Reporting of Late Morbidity After Radiation Therapy in Large Prospective Studies: A Descriptive Review of the Current Status.
The purpose of this review was to evaluate the current status of reporting prospectively assessed late morbidity after curative radiation therapy in large clinical studies.
METHODS AND MATERIALS
A descriptive review on publications from 10 high-impact journals with a primary or partial focus on radiation therapy published between December 1, 2015, and November 30, 2017, was conducted. Publications were considered eligible if they reported prospectively assessed late morbidity after curative radiation therapy and included ≥200 patients with cancer of any type. Full text publication and supplementary material were analyzed according to items based on extensions to the Consolidated Standards of Reporting Trials (CONSORT) statement regarding reporting of harms and patient reported outcomes.
Overall, 802 publications were identified in PubMed; of these, 69 met the eligibility criteria. Mild and moderate morbidity were reported in 40% and 57% of publications; aggregated endpoints instead of individual endpoints were reported in 23%. In 43% of publications, crude incidence of worst grade of morbidity was used as the only statistical method for summarizing physician-assessed morbidity. Duration of morbidity or recurrent events were not reported in any of the publications.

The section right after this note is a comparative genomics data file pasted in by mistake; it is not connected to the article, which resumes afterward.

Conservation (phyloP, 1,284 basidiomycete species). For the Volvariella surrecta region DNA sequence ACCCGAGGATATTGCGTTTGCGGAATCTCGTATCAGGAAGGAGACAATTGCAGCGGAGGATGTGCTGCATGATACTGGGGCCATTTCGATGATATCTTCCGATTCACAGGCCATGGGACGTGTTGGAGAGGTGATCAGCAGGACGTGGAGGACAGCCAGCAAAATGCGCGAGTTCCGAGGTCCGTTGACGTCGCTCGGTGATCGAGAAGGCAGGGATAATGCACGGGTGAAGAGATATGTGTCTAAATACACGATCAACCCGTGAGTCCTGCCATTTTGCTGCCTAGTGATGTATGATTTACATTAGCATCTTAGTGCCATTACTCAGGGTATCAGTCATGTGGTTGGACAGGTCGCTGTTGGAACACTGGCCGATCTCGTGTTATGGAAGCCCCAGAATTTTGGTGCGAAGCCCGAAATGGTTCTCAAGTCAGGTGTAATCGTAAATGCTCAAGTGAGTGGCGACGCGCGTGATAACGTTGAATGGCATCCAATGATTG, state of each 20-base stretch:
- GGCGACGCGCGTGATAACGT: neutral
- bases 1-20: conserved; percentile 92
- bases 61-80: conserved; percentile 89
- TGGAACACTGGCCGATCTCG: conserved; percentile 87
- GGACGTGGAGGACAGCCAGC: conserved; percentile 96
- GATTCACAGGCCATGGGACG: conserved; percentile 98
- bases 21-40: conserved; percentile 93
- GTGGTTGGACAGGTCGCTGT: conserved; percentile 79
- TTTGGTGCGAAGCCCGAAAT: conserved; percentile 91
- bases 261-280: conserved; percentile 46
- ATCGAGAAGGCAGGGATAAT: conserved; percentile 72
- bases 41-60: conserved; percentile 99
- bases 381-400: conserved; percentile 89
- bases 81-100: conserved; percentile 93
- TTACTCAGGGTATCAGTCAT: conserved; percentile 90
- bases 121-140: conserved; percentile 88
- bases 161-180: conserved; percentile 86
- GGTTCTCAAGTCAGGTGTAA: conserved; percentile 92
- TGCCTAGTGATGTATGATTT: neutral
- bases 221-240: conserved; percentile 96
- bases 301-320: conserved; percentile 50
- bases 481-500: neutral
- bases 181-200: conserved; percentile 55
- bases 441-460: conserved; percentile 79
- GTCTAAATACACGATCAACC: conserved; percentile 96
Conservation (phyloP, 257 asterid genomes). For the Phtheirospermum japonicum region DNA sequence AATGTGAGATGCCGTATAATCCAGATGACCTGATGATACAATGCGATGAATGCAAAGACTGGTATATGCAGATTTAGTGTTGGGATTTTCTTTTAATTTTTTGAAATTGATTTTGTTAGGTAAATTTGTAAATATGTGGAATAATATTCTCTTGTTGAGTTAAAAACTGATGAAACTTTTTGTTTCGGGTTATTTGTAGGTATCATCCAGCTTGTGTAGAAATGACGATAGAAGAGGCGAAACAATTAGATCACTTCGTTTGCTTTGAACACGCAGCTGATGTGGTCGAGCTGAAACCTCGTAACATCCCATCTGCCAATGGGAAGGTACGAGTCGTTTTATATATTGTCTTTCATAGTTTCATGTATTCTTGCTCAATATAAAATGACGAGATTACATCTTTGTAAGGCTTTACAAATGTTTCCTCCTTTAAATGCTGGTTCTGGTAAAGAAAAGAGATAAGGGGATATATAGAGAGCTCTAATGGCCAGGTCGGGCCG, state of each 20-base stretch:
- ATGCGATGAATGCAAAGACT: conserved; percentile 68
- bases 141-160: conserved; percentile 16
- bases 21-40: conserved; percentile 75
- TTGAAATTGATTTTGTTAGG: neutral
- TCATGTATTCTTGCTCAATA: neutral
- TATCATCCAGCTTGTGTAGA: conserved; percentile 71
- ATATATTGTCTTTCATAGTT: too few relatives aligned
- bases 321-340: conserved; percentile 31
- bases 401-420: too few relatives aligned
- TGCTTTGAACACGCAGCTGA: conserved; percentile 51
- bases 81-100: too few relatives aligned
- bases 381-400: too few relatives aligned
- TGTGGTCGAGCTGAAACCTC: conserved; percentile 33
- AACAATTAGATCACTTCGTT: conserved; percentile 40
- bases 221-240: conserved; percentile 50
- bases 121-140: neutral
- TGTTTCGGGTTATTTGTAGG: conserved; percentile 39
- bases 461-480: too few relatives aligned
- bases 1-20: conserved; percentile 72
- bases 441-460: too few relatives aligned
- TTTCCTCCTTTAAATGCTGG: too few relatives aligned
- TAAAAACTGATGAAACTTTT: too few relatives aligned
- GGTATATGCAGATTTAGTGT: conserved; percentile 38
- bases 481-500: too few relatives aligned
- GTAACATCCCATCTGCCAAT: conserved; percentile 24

Comprehensive, quantitative reporting of late morbidity after radiation therapy is challenging because of the high dimensionality and time evolution of the range of normal tissue effects. The following suggestions and recommendations are proposed: (1) report on individual severity grades, including moderate and mild; (2) use patient reported outcomes in complement to physician-assessed morbidity; (3) report on individual symptoms/endpoints on top of aggregated endpoints; (4) report on duration of morbidity or recurrent events; (5) take steps toward a consensus on severity grading scales/patient questionnaires; (6) use time to event analysis and prevalence rates; (7) report or use statistical methods accounting for pretreatment morbidity when relevant.